NCTO Issues Statement on Biden Administration’s Section 301 Tariff Report, Maintaining Penalty Tariffs on Finished Textiles and Apparel Imports

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May 14, 2024

WASHINGTON, DC—National Council of Textile Organizations (NCTO) President and CEO Kim Glas issued a statement today regarding the Biden administration’s announcement on the U.S. Trade Representative Office’s four-year statutory review of Section 301 tariffs.

As part of the USTR’s final report, the administration will maintain penalty tariffs on finished textiles and apparel imports from China and increase tariffs on certain imports of personal protective equipment (PPE).

Statement by NCTO President and CEO Kim Glas

“It was critical that the administration maintain penalty duties on finished textiles and apparel imports from China and increase tariffs on certain imports of personal protective equipment (PPE), and that was an appropriate and foundational decision. However, we believe an opportunity was missed to address China’s continued dominance in the U.S. textile market and to counter the devastating impact of its predatory and illegal trade practices on domestic textile manufacturers and workers.

“Given rapidly deteriorating market conditions, we ask the administration to help level the playing field to further increase tariffs on finished textile and apparel and certain inputs, as the industry is facing severe economic headwinds due to China’s dumping of products on our market that are flooding the world stage and displacing critical U.S. investments.

“The domestic textile and apparel industry is an integral part of the military and public health industrial base, and a key supplier of critical PPE items that are essential to our national health security. Regrettably, China’s unchecked foreign predatory trade practices coupled with a lack of customs enforcement and misguided trade policy proposals have created an unstable market dynamic that is threatening the future of domestic textile manufacturing.

“The flood of under-valued, subsidized and illegal imports from China is undercutting the competitiveness of domestic textile manufacturers, 17 of which have closed in the past several months – including three announcements over the last few days.  Furthermore, we need the administration and Congress to immediately close the de minimis loophole that is further undermining all trade enforcement efforts and astonishingly rewarding the Chinese with duty free access to the U.S. market regardless of 301 tariffs.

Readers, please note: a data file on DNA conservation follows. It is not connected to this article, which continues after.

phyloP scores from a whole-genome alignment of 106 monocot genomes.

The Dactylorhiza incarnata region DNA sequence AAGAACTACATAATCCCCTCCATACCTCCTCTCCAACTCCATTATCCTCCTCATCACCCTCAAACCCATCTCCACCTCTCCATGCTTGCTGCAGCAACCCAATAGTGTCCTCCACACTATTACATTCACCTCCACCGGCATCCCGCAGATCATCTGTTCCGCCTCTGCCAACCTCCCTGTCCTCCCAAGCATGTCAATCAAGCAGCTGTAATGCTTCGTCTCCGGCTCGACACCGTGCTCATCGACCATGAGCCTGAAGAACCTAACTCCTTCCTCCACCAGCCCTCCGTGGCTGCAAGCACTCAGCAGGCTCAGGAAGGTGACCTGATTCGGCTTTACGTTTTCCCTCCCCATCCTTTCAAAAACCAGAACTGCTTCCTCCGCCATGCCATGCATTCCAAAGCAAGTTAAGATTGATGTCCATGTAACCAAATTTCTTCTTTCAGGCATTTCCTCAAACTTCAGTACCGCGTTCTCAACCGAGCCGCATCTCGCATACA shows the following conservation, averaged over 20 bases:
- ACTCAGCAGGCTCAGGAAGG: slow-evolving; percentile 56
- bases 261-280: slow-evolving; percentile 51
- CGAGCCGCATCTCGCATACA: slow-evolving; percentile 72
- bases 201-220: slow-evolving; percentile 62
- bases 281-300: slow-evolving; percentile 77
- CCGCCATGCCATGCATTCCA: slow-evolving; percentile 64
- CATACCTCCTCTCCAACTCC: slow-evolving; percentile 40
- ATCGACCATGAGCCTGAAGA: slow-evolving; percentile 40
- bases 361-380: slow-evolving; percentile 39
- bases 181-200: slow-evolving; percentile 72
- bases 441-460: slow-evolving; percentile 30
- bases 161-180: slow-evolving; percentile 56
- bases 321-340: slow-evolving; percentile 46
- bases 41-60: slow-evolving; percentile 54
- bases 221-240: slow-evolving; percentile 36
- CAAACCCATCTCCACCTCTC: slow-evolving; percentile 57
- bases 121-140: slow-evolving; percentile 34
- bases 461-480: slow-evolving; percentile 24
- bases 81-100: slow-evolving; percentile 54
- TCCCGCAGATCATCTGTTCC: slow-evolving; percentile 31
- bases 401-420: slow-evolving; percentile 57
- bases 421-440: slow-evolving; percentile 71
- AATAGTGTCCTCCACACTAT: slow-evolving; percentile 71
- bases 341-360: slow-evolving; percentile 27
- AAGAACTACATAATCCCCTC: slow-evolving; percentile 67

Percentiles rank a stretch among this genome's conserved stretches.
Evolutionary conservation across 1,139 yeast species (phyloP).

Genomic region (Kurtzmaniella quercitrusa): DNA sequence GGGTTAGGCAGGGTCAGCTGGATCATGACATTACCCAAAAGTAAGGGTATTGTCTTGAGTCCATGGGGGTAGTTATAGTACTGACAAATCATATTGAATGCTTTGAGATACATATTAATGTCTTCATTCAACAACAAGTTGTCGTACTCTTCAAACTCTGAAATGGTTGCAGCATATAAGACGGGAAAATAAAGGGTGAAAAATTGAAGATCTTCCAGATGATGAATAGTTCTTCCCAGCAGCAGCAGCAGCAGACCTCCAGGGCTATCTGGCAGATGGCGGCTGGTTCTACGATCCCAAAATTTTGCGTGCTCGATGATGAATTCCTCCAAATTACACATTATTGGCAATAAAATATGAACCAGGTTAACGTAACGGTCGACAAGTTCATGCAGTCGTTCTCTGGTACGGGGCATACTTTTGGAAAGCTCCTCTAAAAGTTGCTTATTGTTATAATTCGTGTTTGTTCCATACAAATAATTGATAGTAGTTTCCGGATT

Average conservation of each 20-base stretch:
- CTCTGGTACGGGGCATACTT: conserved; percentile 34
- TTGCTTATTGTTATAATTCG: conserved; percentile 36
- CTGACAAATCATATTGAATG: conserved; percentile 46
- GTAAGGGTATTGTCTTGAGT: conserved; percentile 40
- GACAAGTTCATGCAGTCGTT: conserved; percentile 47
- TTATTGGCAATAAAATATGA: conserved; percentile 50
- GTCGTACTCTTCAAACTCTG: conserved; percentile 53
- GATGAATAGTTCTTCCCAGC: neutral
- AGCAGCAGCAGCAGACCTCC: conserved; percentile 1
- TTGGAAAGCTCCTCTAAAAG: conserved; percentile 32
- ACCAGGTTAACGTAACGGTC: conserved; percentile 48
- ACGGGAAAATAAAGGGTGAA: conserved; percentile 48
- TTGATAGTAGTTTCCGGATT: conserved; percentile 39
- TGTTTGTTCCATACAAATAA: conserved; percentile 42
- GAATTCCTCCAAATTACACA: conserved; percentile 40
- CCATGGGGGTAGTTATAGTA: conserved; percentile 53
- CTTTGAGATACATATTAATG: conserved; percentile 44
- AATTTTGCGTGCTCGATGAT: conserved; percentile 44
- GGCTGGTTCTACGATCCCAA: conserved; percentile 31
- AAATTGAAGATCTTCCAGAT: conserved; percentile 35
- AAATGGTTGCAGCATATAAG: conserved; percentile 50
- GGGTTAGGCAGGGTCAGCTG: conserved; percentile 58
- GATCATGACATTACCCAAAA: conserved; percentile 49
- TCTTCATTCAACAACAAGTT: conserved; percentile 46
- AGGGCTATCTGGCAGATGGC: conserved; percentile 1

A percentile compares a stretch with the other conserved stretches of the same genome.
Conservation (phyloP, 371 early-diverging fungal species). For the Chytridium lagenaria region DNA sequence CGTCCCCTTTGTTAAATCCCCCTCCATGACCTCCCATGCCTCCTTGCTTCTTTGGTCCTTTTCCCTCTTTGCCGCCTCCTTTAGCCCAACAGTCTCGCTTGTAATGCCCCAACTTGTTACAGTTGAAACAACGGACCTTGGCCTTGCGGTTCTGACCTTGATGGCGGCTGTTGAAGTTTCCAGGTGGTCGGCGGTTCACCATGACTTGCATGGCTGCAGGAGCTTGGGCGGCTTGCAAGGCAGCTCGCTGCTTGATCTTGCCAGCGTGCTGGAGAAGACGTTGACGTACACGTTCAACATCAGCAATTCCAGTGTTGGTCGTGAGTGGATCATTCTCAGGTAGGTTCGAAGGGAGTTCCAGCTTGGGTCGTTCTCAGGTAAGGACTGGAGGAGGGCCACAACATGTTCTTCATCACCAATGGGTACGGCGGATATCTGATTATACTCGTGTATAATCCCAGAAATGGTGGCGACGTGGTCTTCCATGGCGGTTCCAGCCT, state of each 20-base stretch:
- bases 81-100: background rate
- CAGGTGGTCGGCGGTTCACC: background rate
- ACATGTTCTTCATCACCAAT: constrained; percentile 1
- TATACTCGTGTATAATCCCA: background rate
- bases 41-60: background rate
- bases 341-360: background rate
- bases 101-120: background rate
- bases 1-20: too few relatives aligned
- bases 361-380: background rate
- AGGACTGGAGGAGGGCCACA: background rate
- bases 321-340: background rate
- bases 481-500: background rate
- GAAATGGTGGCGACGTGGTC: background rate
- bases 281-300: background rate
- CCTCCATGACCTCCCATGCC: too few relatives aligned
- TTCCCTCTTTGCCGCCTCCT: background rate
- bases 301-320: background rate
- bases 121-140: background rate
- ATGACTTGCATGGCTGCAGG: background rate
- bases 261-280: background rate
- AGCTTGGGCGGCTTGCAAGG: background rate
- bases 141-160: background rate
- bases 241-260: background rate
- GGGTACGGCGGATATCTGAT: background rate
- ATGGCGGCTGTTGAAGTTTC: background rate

“While the Section 301 tariffs on finished textile and apparel imports help to partially counter China’s unfair trade advantages, subsidized Chinese textile and apparel inputs, including those made from slave labor in Xinjiang where 20 percent of global cotton is produced and where man-made fibers like rayon have been tied to forced labor, continue to undermine this vital industry. 

“Furthermore, China has been dropping its prices since the tariffs took effect to convince sourcing agents to stay loyal despite the risks. According to U.S. import data, the dollar value per square meter equivalent of textiles and apparel from China fell an astounding 34 percent over from $1.21 per SME in 2018 to $0.80 for the most recent 12-month period ending March 2024.

“According to the U.S. Department of Commerce, China has increased its textile and apparel shipments to the U.S. by a stunning 20.5% during the first quarter of 2024. Over the same period, our most critical coproduction partners in the United States-Mexico-Canada Agreement (USMCA) and Dominican Republic-Central America- Free Trade Agreement (CAFTA-DR) regions are down 45.2% and 4.6% respectively. The Western Hemisphere is down an incredible 31.9% so far this year. The message is clear: China continues to take Western Hemisphere market share as they flood the world stage directly and indirectly, with subsidized and often illegal exports of textile and apparel products.

“We commend the administration for substantially increasing tariffs on certain Chinese imports, including electric vehicles, solar products and batteries, as part of their review. This moment calls for an increase in tariffs on finished textile and apparel imports. We recognize there are many sectors suffering at the hands of China’s illegal and predatory activity, and the substantial increase in penalty tariffs on these imports by the administration was warranted—just as they are in the U.S. textile sector.

“To have maximum and meaningful impact for the vital American textile industry, the administration must consider dramatically increasing tariffs on finished textile and apparel imports from China, similar to the levels announced in certain sectors today.  Ramping up tariffs on finished textile and apparel imports would help equal the playing field and restore this industry’s competitiveness and address China’s predatory behavior destroying critical jobs in this strategic industry that supplies lifesaving products for our U.S. military and our PPE industrial base.”


NCTO is a Washington, DC-based trade association that represents domestic textile manufacturers.

  • U.S. employment in the textile supply chain was 501,755 in 2023.
  • The value of shipments for U.S. textiles and apparel was $64.8 billion in 2023.
  • U.S. exports of fiber, textiles and apparel were $29.7 billion in 2023.
  • Capital expenditures for textiles and apparel production totaled $2.27 billion in 2021, the last year for which data is available.


Kristi Ellis

Vice President, Communications

National Council of Textile Organizations |  202.281.9305

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